We all feel a little anxious now and then. But if you experience anxiety daily, you may have an anxiety disorder. Anxiety disorders are the most common mental illness in the United States, affecting 40 million adults, or 18 percent of the population, each year.
Although only 36 percent of the 40 million suffering from anxiety disorders seek help, we hope you know that you are not alone, and there are ways to help reduce your anxiety. Continue reading to learn more about different anxiety disorders, their symptoms and the treatment options available.
What is Anxiety?
Anxiety is a feeling of worry, nervousness or uneasiness that typically occurs about an upcoming event or something uncertain. And although anxiety is a feeling of worry that everyone may feel from time to time, anxiety is a mental illness; if it affects you daily, you may be suffering from an anxiety disorder.
There are many different types of anxiety disorders, such as:
- Agoraphobia: Anxiety when people fear and often avoid certain places or situations that might cause panic and make someone feel trapped or helpless.
- Generalized anxiety disorder: Excessive anxiety and persistent worry about activities or events; this can also happen with day-to-day circumstances. The concern experienced is out of proportion for the outcome, isn’t easy to control and can affect mental and physical health.
- Obsessive-compulsive disorder: Recurring irrational thoughts that lead you to perform specific, obsessive and sometimes harmful, repeated behaviors.
- Panic disorder: Sudden and extreme waves and attacks of intense anxiety, fear or terror that can peak within minutes.
- Post-traumatic stress disorder (PTSD): Anxiety following a traumatic event.
- Selective mutism – Anxiety found in children who fail to speak, such as at school or home with certain family members.
- Separation anxiety disorder: Also found in children, this disorder is a type of anxiety that relates to the separation of parents or other close family members.
- Social phobia: An anxiety disorder that causes high levels of anxiety, avoidance or fear of some or all social situations due to feelings of embarrassment or self-consciousness.
- Substance-induced anxiety: Anxiety caused by misusing drugs, medications or withdrawal.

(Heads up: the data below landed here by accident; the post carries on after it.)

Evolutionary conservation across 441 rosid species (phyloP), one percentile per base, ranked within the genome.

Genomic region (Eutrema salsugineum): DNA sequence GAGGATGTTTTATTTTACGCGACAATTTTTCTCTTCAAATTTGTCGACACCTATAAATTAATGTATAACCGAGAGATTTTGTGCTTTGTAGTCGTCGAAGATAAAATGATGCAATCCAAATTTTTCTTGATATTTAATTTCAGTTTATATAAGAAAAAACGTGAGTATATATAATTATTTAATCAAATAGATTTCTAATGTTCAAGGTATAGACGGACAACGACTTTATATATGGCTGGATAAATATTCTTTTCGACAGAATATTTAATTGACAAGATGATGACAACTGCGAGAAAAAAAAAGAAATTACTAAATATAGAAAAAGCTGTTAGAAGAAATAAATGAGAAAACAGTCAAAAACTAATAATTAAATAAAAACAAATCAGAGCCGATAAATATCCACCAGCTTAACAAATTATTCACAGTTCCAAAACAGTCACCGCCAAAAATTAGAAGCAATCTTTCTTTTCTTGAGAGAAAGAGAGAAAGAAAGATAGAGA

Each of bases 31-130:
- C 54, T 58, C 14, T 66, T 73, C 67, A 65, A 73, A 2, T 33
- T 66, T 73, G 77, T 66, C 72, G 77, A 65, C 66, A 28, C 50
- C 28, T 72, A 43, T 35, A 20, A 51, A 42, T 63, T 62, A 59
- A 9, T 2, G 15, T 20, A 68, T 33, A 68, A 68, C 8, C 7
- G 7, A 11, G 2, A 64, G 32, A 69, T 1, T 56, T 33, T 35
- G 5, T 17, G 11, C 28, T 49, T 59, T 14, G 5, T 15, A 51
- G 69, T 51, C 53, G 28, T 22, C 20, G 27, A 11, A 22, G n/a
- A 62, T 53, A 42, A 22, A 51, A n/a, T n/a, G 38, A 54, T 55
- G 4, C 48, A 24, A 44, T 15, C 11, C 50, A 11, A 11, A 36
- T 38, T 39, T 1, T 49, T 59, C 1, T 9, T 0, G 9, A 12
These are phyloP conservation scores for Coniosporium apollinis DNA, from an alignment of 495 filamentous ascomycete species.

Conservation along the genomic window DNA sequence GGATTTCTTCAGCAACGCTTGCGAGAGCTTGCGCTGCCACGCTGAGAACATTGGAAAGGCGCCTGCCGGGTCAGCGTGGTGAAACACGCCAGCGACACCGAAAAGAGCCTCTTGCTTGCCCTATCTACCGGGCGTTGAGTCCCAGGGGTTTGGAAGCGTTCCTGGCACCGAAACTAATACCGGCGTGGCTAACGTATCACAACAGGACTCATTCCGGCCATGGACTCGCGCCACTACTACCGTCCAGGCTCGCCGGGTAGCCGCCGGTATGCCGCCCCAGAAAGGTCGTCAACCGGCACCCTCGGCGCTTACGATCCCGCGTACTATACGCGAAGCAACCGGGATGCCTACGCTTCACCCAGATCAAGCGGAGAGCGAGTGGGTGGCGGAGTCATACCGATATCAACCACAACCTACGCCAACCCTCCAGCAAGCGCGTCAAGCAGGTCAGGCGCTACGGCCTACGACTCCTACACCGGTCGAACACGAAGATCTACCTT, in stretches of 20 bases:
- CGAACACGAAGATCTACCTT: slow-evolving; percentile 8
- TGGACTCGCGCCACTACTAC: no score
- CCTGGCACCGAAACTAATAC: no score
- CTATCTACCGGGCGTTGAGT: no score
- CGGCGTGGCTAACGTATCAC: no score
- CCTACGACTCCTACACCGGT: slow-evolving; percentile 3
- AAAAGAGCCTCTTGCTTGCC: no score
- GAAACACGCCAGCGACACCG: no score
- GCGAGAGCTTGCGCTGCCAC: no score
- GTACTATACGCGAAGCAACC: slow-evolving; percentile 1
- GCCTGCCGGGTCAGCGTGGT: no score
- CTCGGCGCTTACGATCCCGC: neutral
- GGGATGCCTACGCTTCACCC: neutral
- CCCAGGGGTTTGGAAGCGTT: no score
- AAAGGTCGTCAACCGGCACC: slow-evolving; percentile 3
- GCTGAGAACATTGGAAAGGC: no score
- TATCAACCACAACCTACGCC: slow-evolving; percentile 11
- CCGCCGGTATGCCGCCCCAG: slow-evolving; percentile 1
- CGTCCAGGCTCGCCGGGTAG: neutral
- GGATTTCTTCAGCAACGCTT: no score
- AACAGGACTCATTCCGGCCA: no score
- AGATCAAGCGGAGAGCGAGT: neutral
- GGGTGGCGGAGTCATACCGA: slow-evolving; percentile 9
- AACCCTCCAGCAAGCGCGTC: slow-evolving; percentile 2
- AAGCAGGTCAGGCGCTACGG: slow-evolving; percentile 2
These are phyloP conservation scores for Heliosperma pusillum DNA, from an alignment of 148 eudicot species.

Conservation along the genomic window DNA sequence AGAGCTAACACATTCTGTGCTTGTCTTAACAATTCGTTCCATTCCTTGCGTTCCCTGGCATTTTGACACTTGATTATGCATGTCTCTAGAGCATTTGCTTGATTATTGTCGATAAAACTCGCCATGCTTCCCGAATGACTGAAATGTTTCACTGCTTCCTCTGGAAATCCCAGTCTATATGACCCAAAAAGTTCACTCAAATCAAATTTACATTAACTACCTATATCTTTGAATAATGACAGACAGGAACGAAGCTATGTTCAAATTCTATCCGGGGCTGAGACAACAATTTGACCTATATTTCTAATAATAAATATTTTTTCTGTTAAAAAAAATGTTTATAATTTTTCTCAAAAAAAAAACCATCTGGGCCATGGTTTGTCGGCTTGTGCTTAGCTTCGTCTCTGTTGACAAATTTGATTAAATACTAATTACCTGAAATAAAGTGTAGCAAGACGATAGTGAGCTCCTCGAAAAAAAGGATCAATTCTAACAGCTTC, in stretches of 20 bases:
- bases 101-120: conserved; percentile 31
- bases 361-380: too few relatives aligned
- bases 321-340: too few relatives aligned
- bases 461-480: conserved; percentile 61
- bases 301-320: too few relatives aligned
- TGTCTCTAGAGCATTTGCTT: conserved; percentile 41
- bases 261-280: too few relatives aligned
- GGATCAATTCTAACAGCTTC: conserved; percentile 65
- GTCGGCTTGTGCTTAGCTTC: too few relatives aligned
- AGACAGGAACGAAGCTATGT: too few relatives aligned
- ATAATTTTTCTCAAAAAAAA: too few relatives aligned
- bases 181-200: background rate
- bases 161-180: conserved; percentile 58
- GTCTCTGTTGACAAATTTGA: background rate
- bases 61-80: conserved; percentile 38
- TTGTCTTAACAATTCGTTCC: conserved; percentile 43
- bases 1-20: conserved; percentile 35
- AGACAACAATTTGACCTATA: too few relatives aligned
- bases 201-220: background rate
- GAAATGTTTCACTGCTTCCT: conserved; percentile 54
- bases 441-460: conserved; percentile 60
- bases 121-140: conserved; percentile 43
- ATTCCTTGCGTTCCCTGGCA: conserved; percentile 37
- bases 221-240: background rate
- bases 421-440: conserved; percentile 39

What are the Causes of Anxiety Disorders?
There are no exact causes of anxiety, according to researchers. However, many different factors can play a role in anxiety disorders, including genetics, brain chemistry, and environmental factors. Researchers believe that the areas of your brain that are responsible for controlling fear may be impacted. Research is currently being conducted to understand the parts of the brain that are affected by anxiety.
What are the Symptoms of Anxiety Disorders?
Common anxiety symptoms include:
- Feeling restless, nervous or tense
- A sense of impending danger or panic
- Increased heart rate
- Breathing rapidly (hyperventilation)
- Dry mouth
- Sweating or trembling
- Feeling weak, faint or dizzy
- Trouble concentrating or thinking about anything other than your worry
- Difficulty sleeping or restlessness
- Experiencing gastrointestinal (GI) problems
- Difficulty controlling worry
- Avoidance of things that trigger anxiety
When Should I Seek Help?
It is common for most people to experience minor anxiety here and there, especially if you have a significant life event approaching, such as starting a new job, buying a house, having a child, etc.
To determine if you suffer from an anxiety disorder and explore treatment options, you may need physical exams and mental health evaluations and fill out psychological questionnaires. Your doctor can assess the level of anxiety you’re experiencing with different anxiety tests and scales as well.
When anxious behaviors take up a significant part of your day or dictate your world, you can become mentally exhausted and sometimes even physically sick; this is when it is time to seek help. You should also visit your doctor if you feel that you have no control over your worry, you feel depressed and may turn to alcohol or drugs, you think your anxiety may be linked to other health issues or you have suicidal thoughts or behaviors.
Are You Suffering from an Anxiety Disorder? Let Seneca Health Services Help You Today.
Anxiety can be a debilitating mental disorder, and if not treated properly, it can start to consume your entire life. No one should ever have to live life in fear, uneasiness or nervousness. Here at Seneca Health Services, we understand that, and we are here for you. Our highly trained therapists can work with you to help alleviate the stresses, fears and obsessions of anxiety disorder.
We respect diversity and offer specialized services to address the needs of our patients. If you need help or have questions about therapy and mental health treatment, please do not hesitate to contact the Seneca office nearest you or use the link provided here.
Greenbrier County, West Virginia: (304) 497-0500
Nicholas County, West Virginia: (304) 872-2659
Pocahontas County, West Virginia: (304) 799-6865
Webster County, West Virginia: (304) 847-5425